Free Resume Template for Employees With Three-Plus Years of Experience

Emphasize what you've learned while other employees were still in school

Professional resume for experienced employees
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Experienced employees—those with three or more years in the workforce—should tailor their resumes to highlight the skills, knowledge, and accomplishments that less experienced candidates may not have gained yet. You can include this information in five basic sections that include your skills, any achievements or awards you've earned, education, work history, and miscellaneous information. 

Your Skill Set

The skills section of your resume should include any special abilities that are necessary to succeed in the position for which you're applying.

They might include computer skills, job-specific abilities, legal skills, foreign language fluency, writing skills, or legal research platforms.

Achievements, Honors, and Awards

Your resume should also include any achievements, honors, and awards that you've received throughout your career. These might include publications, court victories, writing awards, speaking engagements, and employment-related awards.

Your Education 

List the educational institutions you attended, along with the city and state of the school and the degree or degrees you earned. The date you graduated is optional if you're over 40.

Cite any academic distinctions you've earned, such as cum laude, magna cum laude, summa cum laude or Dean’s List. You might also list your grade point average if it was very good, generally 3.5 or higher. You can also list a high class rank or law review membership if you attended law school.

Your Work History 

You should present your job listings in reverse chronological order, beginning with the most recent position you held. If some of your jobs are relevant but others are not, you can divide this section into two parts: "Relevant" and "Other."

You can also emphasize your skills in this section if you've worked predominantly in fields that are different from the job you're now applying for, particularly if they're valuable transferable skills and may set you apart in the workplace.

Miscellaneous Information 

Finally, list any other information that helps to set you apart from other candidates, such as legal practice specialties, continuing legal education credits, software certifications, professional association memberships, community service, pro bono work, bar admissions, and press mentions.

A Sample Resume Template 

You can use this resume template as a guide to make your own custom resume. (A student or recent graduate resume template might be more useful for those with less than three years of experience in the workforce.)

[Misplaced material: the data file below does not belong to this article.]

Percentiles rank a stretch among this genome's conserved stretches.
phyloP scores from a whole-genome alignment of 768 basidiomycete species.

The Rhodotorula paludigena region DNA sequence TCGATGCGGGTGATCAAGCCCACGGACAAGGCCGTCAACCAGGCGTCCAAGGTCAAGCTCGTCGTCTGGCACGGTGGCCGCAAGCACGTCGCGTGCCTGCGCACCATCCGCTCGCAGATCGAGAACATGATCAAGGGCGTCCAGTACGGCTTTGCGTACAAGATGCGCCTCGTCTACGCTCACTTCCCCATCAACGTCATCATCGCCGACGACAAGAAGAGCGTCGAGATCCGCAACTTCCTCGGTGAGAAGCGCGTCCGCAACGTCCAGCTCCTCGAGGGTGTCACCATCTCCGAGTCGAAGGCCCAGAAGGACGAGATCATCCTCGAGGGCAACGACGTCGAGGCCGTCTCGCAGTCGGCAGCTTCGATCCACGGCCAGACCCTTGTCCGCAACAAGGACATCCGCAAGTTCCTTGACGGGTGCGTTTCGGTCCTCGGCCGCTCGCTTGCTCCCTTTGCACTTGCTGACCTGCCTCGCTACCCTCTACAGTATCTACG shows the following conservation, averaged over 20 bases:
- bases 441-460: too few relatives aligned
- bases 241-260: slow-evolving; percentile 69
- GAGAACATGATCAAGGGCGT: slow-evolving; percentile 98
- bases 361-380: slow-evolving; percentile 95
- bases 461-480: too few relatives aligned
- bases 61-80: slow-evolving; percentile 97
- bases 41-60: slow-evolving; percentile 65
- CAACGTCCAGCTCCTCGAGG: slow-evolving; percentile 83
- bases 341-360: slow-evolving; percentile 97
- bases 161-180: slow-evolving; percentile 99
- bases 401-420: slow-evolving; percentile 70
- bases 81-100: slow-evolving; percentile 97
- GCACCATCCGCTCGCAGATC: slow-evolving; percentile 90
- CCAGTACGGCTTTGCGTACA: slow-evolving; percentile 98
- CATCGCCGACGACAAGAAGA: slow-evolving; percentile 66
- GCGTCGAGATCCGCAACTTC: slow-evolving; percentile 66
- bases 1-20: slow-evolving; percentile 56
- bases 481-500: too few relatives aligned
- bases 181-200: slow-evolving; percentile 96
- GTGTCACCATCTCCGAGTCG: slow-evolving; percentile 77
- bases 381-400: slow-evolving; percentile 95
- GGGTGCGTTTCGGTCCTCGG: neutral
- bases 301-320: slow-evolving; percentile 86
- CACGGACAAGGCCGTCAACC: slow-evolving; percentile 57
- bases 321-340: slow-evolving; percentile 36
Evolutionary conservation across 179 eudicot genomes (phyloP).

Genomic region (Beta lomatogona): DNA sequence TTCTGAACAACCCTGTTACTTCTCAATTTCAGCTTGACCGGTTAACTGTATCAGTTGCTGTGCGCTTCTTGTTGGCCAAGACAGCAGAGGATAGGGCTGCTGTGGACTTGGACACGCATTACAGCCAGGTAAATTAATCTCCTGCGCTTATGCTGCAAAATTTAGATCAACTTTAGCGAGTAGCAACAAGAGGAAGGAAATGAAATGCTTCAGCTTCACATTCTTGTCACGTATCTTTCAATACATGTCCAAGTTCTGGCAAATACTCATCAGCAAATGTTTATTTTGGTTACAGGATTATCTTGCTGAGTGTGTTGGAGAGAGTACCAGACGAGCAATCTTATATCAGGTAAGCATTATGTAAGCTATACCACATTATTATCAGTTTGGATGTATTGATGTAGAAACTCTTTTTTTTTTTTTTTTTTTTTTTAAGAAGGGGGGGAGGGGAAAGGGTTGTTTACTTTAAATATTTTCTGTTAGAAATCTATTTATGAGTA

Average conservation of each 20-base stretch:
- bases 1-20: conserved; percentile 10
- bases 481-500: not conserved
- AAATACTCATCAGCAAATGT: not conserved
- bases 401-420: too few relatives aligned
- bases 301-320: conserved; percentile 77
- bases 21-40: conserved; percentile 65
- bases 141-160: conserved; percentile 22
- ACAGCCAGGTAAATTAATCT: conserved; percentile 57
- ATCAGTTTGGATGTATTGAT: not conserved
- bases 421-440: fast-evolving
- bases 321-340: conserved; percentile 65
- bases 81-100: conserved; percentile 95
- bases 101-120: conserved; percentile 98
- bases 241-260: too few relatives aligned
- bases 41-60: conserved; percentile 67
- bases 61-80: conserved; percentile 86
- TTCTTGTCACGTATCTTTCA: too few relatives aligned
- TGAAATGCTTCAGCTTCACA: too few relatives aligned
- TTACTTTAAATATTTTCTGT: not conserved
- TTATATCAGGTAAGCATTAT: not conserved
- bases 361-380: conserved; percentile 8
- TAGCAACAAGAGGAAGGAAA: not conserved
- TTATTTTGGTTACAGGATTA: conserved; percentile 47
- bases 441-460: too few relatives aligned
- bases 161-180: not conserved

Contact Information

Place your contact information at the top of your resume.

First and Last Name
Street Address
City, State, Zip Code
Phone Number 
E-mail Address
Website 

Objective (Optional)

Your resume can include a short statement summarizing your job-hunting objectives, career goals and what you have to offer to the employer. Be sure to customize your objective to each job to which you are applying. The resume objective should highlight why you're the perfect candidate for the job. An objective is not required in a resume and, if space if tight, you can eliminate this section.

Career Highlights

The career highlights section of your resume outlines key skills, abilities, achievements and experience relevant to the position you seek.

This section might include your practice areas, bar admissions, court victories, awards, technology skills, and other information that helps you stand out from the competition and demonstrates how you are the perfect candidate for the position.

Work History

This section of your resume outlines your work experience. In reverse chronological order (most recent first), list your job title, the organizations you worked for, the location of each employer and your dates of employment. Under each employer, you should list a minimum of three bullet points describing your work duties and achievements. It is best to frame each job responsibility as a result or accomplishment. For example, instead of “developed new client relationships,” you might say, “brought in two of the firm’s top ten clients, increasing revenues by 10 percent.”​

Company Name, City, State

Job Title #1 (Most Recent)
Dates of Employment

  • Job Responsibility/Achievement
  • Job Responsibility/Achievement
  • Job Responsibility/Achievement
  • Job Responsibility/Achievement

Company Name, City, State

Job Title #2
Dates of Employment

  • Job Responsibility/Achievement
  • Job Responsibility/Achievement
  • Job Responsibility/Achievement
  • Job Responsibility/Achievement

Company Name, City, State

Job Title #3
Dates of Employment

  • Job Responsibility/Achievement
  • Job Responsibility/Achievement
  • Job Responsibility/Achievement
  • Job Responsibility/Achievement

School Name, City, State

  • Graduate or Law Degree
  • Date of Graduation
  • Academic distinctions
  • GPA (optional)

School Name, City, State

  • Undergraduate Degree
  • Date of Graduation
  • Academic distinctions
  • GPA (optional)

Other Tips

You're not writing your entire biography. Keep your resume as short and succinct as possible without leaving out anything pertinent. One page should do it if you have less than 15 years of experience. Otherwise, stay within two pages.  

Keep the font simple and don't try to squeeze information into two pages by shrinking it—you don't want to go any smaller than 12 pt.

Also don't forget to proofread your resume. In fact, you might want to ask someone else to read your resume over for you with fresh eyes before you submit it.